While many employers are closing their doors to stem the spread of the COVID-19 virus, other employers, such as hospitals, are facing a sudden increase in workload. Retired employees are a ready pool of experienced workers that could be used to fill this unexpected need. Ordinarily, rehiring retired employees, especially those who haven’t been gone long, is not a good idea because that could jeopardize the qualified status of the employer’s tax-qualified retirement plan.
A tax-qualified retirement plan may only pay benefits under applicable law and the terms of the plan, such as when an employee retires. The long-held position of the IRS is that a plan participant must retire before the plan can pay benefits that are permitted to be paid due to termination of employment. If there was an agreement, understanding, or policy under which a participant knew that he or she could retire, begin receiving retirement benefits, and later be rehired after a few weeks or months or as an independent contractor, the IRS could determine that the participant had not actually retired and therefore any retirement benefits paid to that participant were not paid according to applicable law and the terms of the plan. In that case, the participant might have to repay the benefits they had already received. If the situation was particularly egregious, the IRS could disqualify the plan altogether, resulting in immediate taxation for the participants and the plan’s trust, as well as the loss of prior-year deductions for the employer.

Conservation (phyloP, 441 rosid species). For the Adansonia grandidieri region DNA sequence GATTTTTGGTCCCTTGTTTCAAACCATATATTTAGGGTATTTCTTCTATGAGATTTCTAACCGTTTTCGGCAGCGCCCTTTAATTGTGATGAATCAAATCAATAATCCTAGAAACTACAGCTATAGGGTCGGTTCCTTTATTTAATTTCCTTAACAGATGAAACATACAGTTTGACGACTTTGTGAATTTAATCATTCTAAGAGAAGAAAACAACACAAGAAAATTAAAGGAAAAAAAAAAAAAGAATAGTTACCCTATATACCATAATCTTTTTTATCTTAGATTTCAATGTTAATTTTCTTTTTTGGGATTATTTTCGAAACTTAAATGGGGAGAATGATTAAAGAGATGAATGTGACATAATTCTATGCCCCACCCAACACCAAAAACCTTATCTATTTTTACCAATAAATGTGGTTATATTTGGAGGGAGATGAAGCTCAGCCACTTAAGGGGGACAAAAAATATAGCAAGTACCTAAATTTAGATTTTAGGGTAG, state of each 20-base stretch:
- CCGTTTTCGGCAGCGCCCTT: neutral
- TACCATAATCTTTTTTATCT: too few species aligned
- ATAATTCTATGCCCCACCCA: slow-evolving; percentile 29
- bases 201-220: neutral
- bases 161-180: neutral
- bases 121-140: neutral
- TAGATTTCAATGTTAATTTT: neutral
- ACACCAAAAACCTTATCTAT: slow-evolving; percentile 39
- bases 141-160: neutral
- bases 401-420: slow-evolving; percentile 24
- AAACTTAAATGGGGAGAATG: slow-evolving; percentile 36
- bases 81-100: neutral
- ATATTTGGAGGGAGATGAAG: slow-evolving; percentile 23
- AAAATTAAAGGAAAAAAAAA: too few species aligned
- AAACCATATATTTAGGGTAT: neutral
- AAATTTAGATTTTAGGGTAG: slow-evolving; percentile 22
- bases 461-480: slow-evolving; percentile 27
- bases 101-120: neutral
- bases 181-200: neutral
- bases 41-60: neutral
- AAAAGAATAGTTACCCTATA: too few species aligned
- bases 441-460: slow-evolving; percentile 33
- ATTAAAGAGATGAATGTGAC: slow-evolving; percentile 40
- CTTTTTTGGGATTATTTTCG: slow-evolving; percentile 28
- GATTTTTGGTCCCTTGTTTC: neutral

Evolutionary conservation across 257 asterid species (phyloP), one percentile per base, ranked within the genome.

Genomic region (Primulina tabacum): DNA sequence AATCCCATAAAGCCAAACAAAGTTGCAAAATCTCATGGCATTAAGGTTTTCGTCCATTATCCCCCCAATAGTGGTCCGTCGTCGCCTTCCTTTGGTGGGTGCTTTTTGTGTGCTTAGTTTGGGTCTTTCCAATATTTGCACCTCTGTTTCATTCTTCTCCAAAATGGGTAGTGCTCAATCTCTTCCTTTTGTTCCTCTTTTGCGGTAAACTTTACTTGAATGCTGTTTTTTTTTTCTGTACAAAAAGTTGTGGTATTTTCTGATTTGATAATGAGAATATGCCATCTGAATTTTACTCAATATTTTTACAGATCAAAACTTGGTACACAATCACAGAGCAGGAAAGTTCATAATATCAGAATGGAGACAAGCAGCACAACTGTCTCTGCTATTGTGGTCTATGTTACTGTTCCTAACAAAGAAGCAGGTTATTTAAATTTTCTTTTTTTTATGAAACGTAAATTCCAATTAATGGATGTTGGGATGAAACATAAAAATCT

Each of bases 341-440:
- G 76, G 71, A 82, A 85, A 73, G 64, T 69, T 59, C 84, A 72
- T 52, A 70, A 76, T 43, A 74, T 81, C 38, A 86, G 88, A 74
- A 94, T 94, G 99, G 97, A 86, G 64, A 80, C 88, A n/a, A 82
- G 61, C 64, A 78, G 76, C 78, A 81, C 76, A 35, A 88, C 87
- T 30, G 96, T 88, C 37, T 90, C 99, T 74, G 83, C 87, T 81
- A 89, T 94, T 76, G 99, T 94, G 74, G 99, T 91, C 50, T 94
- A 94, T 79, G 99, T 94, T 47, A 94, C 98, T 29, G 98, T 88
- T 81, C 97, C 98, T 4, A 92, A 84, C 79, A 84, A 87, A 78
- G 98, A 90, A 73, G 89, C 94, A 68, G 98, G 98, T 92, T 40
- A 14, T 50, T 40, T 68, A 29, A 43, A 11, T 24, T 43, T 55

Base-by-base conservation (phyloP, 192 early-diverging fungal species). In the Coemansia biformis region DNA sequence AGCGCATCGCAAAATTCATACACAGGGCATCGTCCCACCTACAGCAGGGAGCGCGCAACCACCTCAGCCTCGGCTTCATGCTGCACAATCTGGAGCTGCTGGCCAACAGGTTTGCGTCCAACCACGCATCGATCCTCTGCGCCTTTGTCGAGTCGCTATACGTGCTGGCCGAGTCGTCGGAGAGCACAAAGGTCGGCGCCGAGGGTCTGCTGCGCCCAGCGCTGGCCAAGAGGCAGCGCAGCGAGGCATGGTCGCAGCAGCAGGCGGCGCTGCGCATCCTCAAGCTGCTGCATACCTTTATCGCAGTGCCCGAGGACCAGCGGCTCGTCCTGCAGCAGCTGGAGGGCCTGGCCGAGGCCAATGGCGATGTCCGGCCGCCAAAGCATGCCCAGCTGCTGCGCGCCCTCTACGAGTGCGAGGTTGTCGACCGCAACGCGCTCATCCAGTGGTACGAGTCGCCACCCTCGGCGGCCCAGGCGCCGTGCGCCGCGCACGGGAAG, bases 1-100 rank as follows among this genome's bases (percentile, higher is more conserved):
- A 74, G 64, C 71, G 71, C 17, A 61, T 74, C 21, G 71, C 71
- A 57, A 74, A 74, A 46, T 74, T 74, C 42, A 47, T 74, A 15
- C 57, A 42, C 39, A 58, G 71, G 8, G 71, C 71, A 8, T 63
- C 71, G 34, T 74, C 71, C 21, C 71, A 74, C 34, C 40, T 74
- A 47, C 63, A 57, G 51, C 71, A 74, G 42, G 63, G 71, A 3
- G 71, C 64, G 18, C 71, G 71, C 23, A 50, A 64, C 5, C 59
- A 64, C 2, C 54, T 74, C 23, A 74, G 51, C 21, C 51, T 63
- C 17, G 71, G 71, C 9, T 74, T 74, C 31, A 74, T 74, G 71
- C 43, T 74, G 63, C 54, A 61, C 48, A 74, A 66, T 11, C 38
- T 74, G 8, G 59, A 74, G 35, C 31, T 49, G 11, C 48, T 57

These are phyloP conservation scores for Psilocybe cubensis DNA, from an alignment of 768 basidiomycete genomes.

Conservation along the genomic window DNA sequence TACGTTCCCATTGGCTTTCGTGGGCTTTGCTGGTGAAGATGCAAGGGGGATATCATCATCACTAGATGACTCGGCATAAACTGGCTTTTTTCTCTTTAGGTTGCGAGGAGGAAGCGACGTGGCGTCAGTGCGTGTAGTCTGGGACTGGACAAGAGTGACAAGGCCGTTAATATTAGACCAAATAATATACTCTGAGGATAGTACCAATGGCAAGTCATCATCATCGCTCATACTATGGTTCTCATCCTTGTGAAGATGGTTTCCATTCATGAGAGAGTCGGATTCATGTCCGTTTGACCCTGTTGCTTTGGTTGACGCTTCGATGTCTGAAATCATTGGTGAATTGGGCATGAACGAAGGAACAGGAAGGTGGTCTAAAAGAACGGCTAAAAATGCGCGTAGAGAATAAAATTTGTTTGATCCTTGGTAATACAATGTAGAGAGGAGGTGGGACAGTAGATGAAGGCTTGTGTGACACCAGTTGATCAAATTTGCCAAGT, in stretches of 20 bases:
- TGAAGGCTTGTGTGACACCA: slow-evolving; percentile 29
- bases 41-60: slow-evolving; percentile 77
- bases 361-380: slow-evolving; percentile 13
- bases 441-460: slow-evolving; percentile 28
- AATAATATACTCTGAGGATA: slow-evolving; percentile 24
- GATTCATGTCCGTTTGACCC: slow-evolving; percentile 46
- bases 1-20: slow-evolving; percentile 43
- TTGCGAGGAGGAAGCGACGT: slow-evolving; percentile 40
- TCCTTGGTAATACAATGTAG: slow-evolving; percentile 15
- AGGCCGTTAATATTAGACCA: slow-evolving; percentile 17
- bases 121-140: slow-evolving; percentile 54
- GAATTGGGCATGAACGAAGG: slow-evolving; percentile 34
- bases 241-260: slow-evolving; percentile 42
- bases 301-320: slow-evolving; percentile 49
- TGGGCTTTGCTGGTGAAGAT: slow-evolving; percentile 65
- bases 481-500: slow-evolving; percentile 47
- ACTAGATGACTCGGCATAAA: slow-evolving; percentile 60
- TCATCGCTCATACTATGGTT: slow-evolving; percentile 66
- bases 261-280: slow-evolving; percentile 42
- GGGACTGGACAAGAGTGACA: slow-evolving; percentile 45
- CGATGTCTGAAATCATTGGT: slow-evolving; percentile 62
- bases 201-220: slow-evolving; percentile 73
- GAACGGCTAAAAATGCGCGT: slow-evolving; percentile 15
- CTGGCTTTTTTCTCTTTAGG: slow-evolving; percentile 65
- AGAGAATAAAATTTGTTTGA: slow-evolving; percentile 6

Under the present circumstances, however, an employer should be able to safely rehire its retired employees. For instance, if a hospital faced with a sudden large influx of COVID-19 patients asked its retired employees to consider returning to work, the facts and circumstances would show that the retired employees had retired, but unplanned events at the time of their retirement caused them to resume working for their former employer.